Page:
Activation 3: Deadbug
- This exercise is primarily focused on the activation of the deep core. The best queue or focus is on your spine: maintain constant contact between your spine and the ground as you move through the alternating leg/arm pattern. Note that if this is hard on your neck, placing a pillow or yoga block underneath your head will take some of the tension out of that area and allow you to focus on the core.
- Start with arms and legs (knees bent at ninety degrees) up above you in the air. Focus on drawing your belly button down towards your spine which in turn is ideally flat to the ground (the most important part here is that your spine isn’t arching/moving in response to the exercise). Drop a leg down to the ground along with the opposite (contralateral) arm, pause and then return to the starting position.
- Repeat on the other side and alternate ten times per side. Ideally you feel the same steady core activation regardless of which arm or leg is moving.
Activation 4: Supine bridge with thoracic rotation
- The focus of activation switches to the back of the body (glutes, hamstrings and back) so your setup is such that you’re sitting as if at the beach looking down at the water; hands pointed back and beneath your shoulder, hips, knees and ankles at ninety degrees.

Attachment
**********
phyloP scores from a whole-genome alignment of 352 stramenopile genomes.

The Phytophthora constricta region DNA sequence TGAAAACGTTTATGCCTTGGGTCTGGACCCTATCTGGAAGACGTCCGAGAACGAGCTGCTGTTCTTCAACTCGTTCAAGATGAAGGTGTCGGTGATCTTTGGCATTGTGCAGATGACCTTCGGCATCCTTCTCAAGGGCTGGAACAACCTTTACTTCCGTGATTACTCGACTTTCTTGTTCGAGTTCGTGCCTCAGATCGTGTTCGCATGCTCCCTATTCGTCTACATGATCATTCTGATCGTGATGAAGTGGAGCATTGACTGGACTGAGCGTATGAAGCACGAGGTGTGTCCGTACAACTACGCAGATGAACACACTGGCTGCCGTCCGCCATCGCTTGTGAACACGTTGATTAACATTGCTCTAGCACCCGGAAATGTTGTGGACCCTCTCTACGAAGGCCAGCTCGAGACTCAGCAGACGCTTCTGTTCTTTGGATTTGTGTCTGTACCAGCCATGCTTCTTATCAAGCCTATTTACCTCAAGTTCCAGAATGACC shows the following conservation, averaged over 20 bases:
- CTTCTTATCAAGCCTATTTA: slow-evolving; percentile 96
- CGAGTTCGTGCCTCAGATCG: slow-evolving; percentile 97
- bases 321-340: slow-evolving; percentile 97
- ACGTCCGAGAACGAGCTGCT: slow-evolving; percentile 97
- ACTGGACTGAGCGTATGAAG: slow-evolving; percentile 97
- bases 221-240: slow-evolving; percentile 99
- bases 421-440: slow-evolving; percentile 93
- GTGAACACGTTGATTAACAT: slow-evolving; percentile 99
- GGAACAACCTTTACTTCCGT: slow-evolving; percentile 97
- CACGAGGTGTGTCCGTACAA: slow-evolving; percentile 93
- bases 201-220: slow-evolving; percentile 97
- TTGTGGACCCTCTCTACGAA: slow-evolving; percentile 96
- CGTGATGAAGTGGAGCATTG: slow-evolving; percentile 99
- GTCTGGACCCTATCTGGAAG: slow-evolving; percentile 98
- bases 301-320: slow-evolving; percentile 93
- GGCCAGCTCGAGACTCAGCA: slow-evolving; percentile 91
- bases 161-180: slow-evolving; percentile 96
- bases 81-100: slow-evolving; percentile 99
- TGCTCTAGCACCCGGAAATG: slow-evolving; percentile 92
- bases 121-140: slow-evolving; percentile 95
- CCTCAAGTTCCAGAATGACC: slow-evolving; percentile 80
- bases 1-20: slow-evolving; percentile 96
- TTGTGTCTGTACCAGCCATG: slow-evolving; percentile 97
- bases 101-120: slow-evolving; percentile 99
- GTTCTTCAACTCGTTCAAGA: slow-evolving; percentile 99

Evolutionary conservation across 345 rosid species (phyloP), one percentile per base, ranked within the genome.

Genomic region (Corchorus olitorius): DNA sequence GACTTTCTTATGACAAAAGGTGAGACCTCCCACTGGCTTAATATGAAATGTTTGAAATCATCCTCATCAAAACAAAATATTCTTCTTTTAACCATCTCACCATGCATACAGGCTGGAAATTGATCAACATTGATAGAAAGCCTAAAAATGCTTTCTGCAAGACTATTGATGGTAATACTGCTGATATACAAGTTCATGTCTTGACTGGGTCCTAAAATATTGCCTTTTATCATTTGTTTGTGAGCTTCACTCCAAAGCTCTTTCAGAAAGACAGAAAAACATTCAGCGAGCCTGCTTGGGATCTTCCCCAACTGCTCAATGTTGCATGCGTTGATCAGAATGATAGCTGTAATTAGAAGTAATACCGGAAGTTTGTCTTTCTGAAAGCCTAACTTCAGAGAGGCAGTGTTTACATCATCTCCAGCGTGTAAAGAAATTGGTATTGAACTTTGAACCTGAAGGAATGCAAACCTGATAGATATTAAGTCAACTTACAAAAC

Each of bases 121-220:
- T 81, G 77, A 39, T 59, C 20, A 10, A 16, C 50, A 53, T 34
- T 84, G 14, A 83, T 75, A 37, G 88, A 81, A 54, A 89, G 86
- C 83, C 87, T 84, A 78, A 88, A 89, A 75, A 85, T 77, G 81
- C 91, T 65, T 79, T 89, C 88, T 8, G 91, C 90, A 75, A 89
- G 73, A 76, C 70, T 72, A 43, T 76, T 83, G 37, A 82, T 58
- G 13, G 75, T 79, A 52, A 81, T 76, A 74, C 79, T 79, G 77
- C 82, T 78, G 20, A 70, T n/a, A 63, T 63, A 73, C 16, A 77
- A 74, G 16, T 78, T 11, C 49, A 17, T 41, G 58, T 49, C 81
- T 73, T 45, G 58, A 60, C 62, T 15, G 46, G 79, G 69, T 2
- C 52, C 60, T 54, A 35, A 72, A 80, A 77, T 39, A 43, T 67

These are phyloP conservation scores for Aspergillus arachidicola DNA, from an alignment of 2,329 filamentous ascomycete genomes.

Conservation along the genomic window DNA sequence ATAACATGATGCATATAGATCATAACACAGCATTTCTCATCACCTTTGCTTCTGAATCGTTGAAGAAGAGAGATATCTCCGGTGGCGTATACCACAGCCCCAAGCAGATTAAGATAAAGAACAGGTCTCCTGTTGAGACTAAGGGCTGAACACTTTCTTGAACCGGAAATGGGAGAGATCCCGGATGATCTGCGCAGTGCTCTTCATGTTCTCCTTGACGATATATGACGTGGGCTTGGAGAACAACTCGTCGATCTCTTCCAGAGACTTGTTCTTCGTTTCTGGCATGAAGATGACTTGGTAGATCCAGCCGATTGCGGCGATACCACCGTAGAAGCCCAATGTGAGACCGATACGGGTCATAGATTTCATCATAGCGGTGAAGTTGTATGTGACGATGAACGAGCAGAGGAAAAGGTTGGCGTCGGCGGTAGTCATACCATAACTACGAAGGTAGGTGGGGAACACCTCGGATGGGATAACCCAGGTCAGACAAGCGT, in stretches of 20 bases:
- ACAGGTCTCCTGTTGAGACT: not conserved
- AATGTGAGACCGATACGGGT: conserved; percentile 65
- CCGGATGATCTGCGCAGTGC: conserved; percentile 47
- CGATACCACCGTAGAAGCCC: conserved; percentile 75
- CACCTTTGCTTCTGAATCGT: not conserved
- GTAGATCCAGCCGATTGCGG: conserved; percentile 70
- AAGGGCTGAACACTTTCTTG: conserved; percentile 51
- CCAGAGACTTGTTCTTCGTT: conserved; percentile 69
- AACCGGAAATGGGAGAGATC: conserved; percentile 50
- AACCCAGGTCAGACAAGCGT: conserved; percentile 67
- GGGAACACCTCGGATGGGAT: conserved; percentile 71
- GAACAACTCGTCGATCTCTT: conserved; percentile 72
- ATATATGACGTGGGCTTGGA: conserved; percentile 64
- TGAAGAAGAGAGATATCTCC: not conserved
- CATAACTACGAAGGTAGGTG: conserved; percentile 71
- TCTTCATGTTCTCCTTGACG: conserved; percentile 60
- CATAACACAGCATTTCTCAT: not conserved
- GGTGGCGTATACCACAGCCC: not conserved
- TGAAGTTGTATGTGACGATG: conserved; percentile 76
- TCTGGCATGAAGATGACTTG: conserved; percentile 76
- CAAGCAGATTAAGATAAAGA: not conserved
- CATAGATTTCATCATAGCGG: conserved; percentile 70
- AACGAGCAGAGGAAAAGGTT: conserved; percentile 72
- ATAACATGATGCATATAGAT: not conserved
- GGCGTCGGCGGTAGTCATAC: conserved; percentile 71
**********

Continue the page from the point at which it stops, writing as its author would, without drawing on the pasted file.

- Drive your hips into the air as you load onto one of your arms and reach with the opposite arm up the sky. The effect is engaging the glutes and hamstrings into almost 180 degrees of extension while opening up the chest and shoulders through rotation of the spine. Alternate sides, five times each.
- If you find this challenging due to tightness of the hip flexors or chest/shoulder then simply drive the hips into the air with both hands planted beneath you and return to the ground. Repeat ten times.
Activation 5: Side bridge with hip abduction
- The focus of activation turns to the lateral chain which is imperative for things like single leg balance, moving laterally through space and stable/repeatable force production into the crank arm on your bike.
- Start on your side with your elbow directly under your shoulder (which should be stable and packed against your trunk), bottom leg bent at ninety degrees slightly in front of you and your top leg straight down in-line with your trunk. Drive your hips up and forward (very similar to the bridge you just did from a sitting position) so that your glutes and abductors are activated and maintain the core activation that was established in the deadbug. You should feel your glutes and muscles on the outside of your hip engage as well as the side of your trunk that is facing the ground.
- Repeat ten times on one side, pausing at the top of each repetition with a single, deliberate breath. Switch sides and repeat.
Activation 6: Alternating Spiderman lunge with thoracic rotation